Long before Raney Linck joined the nursing profession or became a clinical assistant professor at the University of Minnesota, he bounced from one sales gig to another for seven years.
Then the routine started to feel a little mundane, and Linck, who had a bachelor’s degree in mass communication, decided to try a different career path — one that involved educating and caring for people, would be both personally satisfying, and would help him make a difference.
The best occupation that combined all of those characteristics, he figured, would be nursing, because he could both care for his patients and inform them about how to maximize their health.
So in 2000, he enrolled in the Middle Tennessee State University, where he earned a bachelor’s degree in nursing and went on to become a registered nurse, working with doctors in intensive care units and serving patients in chemical dependency rehabilitation centers, among other medical facilities.
“For me, nursing was really appealing for those reasons,” Linck noted, “and it turned out to be the dream job because I’ve been able to make a difference.”
Linck is among a growing number of men in Minnesota who have in recent decades joined the traditionally female-dominated profession — a phenomenon that echoes a nationwide trend.
Indeed, according to a data by the American Nurses Association, men in the nursing occupation consisted of 6 percent prior to 2000, when Linck had joined the field at 30 years old. Today, that figure is 10 percent.
In Minnesota, that increase has become more pronounced in the last decade. Just eight years ago, for instance, the share of male registered nurses was 8 percent; today, it’s 10 percent.
That figure, of course, still remains low. But for a field that has long been known for its female workers, said Sanjukta Chaudhuri, a research analyst at the Minnesota Department of Employment and Economic Development, the increase is, in fact, “substantial.”
Further, the growth isn’t limited to men who are training to become registered nurses. The same is also true for men who want to become licensed practical nurses, an occupation that requires little schooling and provides more basic medical care than registered nurses. Indeed, the share of men in the occupation went up from 7.8 percent in 2010 to 11 percent in 2015.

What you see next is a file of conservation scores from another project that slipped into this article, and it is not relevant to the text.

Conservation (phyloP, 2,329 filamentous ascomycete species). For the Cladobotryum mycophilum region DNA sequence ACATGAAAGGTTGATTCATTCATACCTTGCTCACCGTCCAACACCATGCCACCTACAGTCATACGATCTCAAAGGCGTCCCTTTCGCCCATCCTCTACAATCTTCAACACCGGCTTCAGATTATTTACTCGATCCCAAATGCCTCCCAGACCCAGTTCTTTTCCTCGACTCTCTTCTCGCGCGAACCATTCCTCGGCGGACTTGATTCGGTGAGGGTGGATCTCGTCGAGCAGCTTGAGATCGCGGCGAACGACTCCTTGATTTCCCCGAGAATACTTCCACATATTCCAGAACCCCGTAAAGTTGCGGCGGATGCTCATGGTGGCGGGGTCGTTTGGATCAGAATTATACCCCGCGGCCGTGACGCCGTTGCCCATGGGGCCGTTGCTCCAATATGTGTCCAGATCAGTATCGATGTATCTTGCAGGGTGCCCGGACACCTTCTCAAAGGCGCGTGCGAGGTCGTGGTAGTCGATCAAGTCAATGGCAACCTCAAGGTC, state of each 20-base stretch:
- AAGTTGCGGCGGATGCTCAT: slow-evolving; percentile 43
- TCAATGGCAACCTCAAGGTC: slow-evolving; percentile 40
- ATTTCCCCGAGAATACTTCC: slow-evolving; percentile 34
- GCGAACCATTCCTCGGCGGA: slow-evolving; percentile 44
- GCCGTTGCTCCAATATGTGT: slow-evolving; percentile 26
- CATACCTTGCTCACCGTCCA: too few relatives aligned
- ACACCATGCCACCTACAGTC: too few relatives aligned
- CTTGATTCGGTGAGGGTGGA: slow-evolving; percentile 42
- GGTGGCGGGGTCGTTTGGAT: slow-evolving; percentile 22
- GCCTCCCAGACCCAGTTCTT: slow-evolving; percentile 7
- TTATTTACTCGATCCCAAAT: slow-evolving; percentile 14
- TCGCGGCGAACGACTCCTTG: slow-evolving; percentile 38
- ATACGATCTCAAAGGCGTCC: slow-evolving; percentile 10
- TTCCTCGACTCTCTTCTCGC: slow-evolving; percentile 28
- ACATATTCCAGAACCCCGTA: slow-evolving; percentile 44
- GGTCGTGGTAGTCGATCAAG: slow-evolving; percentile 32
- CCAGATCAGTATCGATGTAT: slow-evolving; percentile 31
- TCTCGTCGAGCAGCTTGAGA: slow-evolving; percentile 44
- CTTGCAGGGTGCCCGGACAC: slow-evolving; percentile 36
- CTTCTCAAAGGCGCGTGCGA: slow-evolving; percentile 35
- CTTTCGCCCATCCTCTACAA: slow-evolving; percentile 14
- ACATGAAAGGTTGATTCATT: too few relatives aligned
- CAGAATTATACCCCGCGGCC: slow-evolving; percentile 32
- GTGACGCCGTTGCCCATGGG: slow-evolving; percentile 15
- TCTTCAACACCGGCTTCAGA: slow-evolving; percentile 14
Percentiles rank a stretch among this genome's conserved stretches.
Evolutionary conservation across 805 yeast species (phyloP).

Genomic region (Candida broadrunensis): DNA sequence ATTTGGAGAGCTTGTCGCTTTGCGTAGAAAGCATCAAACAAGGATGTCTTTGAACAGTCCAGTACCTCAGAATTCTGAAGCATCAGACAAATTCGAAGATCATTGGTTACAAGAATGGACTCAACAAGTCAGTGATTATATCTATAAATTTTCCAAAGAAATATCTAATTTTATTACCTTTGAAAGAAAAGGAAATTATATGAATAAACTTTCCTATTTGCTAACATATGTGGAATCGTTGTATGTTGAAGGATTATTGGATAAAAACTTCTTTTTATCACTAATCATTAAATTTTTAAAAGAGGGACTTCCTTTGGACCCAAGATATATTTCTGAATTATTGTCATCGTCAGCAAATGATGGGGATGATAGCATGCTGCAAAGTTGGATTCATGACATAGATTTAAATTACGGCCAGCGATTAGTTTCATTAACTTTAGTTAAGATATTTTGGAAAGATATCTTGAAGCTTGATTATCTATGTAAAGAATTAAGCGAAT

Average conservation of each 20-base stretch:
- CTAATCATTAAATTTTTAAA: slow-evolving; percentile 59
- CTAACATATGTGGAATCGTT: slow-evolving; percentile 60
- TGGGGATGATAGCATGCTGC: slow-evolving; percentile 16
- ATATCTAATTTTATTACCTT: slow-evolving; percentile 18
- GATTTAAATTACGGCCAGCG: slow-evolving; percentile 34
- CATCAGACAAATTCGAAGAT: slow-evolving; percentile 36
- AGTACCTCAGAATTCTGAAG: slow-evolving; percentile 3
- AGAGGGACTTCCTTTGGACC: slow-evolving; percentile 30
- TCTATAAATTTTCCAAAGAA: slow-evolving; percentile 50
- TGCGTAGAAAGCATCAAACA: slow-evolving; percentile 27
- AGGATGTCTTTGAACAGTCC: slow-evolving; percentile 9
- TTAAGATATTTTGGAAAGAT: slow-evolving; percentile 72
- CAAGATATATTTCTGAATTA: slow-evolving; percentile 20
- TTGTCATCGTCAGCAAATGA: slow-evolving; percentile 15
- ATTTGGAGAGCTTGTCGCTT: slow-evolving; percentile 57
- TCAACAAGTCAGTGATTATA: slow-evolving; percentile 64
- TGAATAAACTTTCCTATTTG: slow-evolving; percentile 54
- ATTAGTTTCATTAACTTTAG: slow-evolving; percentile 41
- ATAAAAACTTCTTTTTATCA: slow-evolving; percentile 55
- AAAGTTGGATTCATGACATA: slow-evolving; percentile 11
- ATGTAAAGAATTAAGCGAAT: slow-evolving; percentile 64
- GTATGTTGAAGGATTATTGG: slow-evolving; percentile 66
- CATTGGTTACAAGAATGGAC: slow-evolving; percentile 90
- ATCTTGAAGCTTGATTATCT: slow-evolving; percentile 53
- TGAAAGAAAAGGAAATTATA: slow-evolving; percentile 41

Reasons for becoming a nurse
Aside from the passion to care for and educate others that drew Linck to the nursing profession, there’s a wide range of benefits that continue to attract both men and women.
One of them is that nursing represents the largest segment of all jobs in the health care industry in the state. According to a recent report by the Minnesota Department of Health, the state has more than 100,000 active licensed registered nurses.
What’s more, the number of job vacancies of both registered nurses and licensed practical nurses in Minnesota is projected to see an increase of more than 11 percent in the next seven years.
“What that means is that registered nurse and licensed practical nurse together are two of the most in-demand job occupations in Minnesota,” Chaudhuri said, in part because of the baby-boomer generation that continues age out of the sector.
In addition to the projected job security in the nursing industry, there’s another reason so many people are getting attracted to the field: It ranks as one of the highest-paying professions in the United States.
In fact, the median salary for registered nurses today is more than $78,000; and for licensed practical nurses — who only need an associate degree to do the job — that number is about $46,000.
Beyond job availabilities and the high salaries, Linck said, people are drawn to the nursing industry because it provides many options to work at various facilities, not just in hospitals. For example, nurses can work in nursing homes, rehab facilities and end-of-life care centers, as well as at K-12 schools and universities.
As a registered nurse, Linck spent many years serving patients in some of those different health facilities. Then he returned to school, earning a master’s degree in nursing — and later, a doctorate of nursing practice in health innovation and leadership.
For the past five years, he’s been working as a clinical assistant professor at the University of Minnesota School of Nursing, where male students make up 15 percent of the student population pursuing a bachelor of science degree in nursing.
“They’re really successful in the profession,” Linck said of male nurses in the field. “I, as a man, have just loved the profession. I always joke that nursing made a man out of me.”